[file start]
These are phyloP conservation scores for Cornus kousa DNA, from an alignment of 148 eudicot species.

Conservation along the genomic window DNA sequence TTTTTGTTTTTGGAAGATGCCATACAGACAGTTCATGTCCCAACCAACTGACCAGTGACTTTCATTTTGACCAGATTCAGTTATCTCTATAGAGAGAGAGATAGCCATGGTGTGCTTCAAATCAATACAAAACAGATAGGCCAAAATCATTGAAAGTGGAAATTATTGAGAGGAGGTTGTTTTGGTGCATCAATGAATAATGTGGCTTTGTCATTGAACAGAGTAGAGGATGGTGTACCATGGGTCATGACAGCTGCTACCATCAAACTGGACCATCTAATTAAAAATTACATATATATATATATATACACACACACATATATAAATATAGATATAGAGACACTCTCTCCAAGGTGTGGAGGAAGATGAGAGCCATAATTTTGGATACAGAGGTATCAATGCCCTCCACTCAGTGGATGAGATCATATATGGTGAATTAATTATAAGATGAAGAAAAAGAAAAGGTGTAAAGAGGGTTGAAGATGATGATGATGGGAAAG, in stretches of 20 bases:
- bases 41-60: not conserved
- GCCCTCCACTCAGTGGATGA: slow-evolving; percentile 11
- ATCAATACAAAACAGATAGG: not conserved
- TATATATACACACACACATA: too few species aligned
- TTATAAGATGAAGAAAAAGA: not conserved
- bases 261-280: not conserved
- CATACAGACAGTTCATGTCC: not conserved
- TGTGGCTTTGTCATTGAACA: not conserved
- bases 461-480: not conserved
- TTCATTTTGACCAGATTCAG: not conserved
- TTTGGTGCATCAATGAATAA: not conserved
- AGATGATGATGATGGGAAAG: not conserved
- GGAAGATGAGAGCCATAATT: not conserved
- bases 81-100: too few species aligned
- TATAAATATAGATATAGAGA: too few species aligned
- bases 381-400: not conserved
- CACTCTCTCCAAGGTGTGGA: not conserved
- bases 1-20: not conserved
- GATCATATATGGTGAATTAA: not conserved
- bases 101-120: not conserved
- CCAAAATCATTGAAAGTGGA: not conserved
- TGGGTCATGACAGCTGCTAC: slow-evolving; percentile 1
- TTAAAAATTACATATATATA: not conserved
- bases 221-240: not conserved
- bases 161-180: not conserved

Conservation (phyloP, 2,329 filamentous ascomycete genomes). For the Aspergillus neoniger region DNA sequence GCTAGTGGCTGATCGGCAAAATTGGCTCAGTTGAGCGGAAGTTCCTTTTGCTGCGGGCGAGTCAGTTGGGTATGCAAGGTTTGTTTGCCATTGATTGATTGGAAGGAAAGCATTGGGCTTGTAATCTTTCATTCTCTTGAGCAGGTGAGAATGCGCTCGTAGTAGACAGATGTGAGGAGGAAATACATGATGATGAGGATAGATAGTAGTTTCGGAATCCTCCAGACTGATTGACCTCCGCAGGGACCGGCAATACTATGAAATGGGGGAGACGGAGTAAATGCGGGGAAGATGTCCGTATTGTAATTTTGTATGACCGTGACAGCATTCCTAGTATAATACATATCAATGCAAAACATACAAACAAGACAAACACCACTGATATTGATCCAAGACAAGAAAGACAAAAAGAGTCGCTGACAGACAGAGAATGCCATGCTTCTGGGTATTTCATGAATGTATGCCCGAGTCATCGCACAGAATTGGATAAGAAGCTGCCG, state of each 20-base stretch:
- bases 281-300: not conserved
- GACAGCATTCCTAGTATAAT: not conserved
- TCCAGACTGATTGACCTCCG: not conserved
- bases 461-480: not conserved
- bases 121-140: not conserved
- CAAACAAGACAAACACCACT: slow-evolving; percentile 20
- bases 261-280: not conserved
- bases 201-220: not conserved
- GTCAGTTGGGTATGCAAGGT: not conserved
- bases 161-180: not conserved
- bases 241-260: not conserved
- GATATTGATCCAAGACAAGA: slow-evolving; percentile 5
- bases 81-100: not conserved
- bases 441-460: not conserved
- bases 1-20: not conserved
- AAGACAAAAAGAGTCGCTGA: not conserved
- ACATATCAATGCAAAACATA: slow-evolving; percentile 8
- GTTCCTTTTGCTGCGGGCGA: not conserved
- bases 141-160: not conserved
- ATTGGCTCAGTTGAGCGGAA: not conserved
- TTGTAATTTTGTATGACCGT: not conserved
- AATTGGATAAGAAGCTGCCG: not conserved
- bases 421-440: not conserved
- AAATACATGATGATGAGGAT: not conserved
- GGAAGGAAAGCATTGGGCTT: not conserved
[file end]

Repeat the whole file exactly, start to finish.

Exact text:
These are phyloP conservation scores for Cornus kousa DNA, from an alignment of 148 eudicot species.

Conservation along the genomic window DNA sequence TTTTTGTTTTTGGAAGATGCCATACAGACAGTTCATGTCCCAACCAACTGACCAGTGACTTTCATTTTGACCAGATTCAGTTATCTCTATAGAGAGAGAGATAGCCATGGTGTGCTTCAAATCAATACAAAACAGATAGGCCAAAATCATTGAAAGTGGAAATTATTGAGAGGAGGTTGTTTTGGTGCATCAATGAATAATGTGGCTTTGTCATTGAACAGAGTAGAGGATGGTGTACCATGGGTCATGACAGCTGCTACCATCAAACTGGACCATCTAATTAAAAATTACATATATATATATATATACACACACACATATATAAATATAGATATAGAGACACTCTCTCCAAGGTGTGGAGGAAGATGAGAGCCATAATTTTGGATACAGAGGTATCAATGCCCTCCACTCAGTGGATGAGATCATATATGGTGAATTAATTATAAGATGAAGAAAAAGAAAAGGTGTAAAGAGGGTTGAAGATGATGATGATGGGAAAG, in stretches of 20 bases:
- bases 41-60: not conserved
- GCCCTCCACTCAGTGGATGA: slow-evolving; percentile 11
- ATCAATACAAAACAGATAGG: not conserved
- TATATATACACACACACATA: too few species aligned
- TTATAAGATGAAGAAAAAGA: not conserved
- bases 261-280: not conserved
- CATACAGACAGTTCATGTCC: not conserved
- TGTGGCTTTGTCATTGAACA: not conserved
- bases 461-480: not conserved
- TTCATTTTGACCAGATTCAG: not conserved
- TTTGGTGCATCAATGAATAA: not conserved
- AGATGATGATGATGGGAAAG: not conserved
- GGAAGATGAGAGCCATAATT: not conserved
- bases 81-100: too few species aligned
- TATAAATATAGATATAGAGA: too few species aligned
- bases 381-400: not conserved
- CACTCTCTCCAAGGTGTGGA: not conserved
- bases 1-20: not conserved
- GATCATATATGGTGAATTAA: not conserved
- bases 101-120: not conserved
- CCAAAATCATTGAAAGTGGA: not conserved
- TGGGTCATGACAGCTGCTAC: slow-evolving; percentile 1
- TTAAAAATTACATATATATA: not conserved
- bases 221-240: not conserved
- bases 161-180: not conserved

Conservation (phyloP, 2,329 filamentous ascomycete genomes). For the Aspergillus neoniger region DNA sequence GCTAGTGGCTGATCGGCAAAATTGGCTCAGTTGAGCGGAAGTTCCTTTTGCTGCGGGCGAGTCAGTTGGGTATGCAAGGTTTGTTTGCCATTGATTGATTGGAAGGAAAGCATTGGGCTTGTAATCTTTCATTCTCTTGAGCAGGTGAGAATGCGCTCGTAGTAGACAGATGTGAGGAGGAAATACATGATGATGAGGATAGATAGTAGTTTCGGAATCCTCCAGACTGATTGACCTCCGCAGGGACCGGCAATACTATGAAATGGGGGAGACGGAGTAAATGCGGGGAAGATGTCCGTATTGTAATTTTGTATGACCGTGACAGCATTCCTAGTATAATACATATCAATGCAAAACATACAAACAAGACAAACACCACTGATATTGATCCAAGACAAGAAAGACAAAAAGAGTCGCTGACAGACAGAGAATGCCATGCTTCTGGGTATTTCATGAATGTATGCCCGAGTCATCGCACAGAATTGGATAAGAAGCTGCCG, state of each 20-base stretch:
- bases 281-300: not conserved
- GACAGCATTCCTAGTATAAT: not conserved
- TCCAGACTGATTGACCTCCG: not conserved
- bases 461-480: not conserved
- bases 121-140: not conserved
- CAAACAAGACAAACACCACT: slow-evolving; percentile 20
- bases 261-280: not conserved
- bases 201-220: not conserved
- GTCAGTTGGGTATGCAAGGT: not conserved
- bases 161-180: not conserved
- bases 241-260: not conserved
- GATATTGATCCAAGACAAGA: slow-evolving; percentile 5
- bases 81-100: not conserved
- bases 441-460: not conserved
- bases 1-20: not conserved
- AAGACAAAAAGAGTCGCTGA: not conserved
- ACATATCAATGCAAAACATA: slow-evolving; percentile 8
- GTTCCTTTTGCTGCGGGCGA: not conserved
- bases 141-160: not conserved
- ATTGGCTCAGTTGAGCGGAA: not conserved
- TTGTAATTTTGTATGACCGT: not conserved
- AATTGGATAAGAAGCTGCCG: not conserved
- bases 421-440: not conserved
- AAATACATGATGATGAGGAT: not conserved
- GGAAGGAAAGCATTGGGCTT: not conserved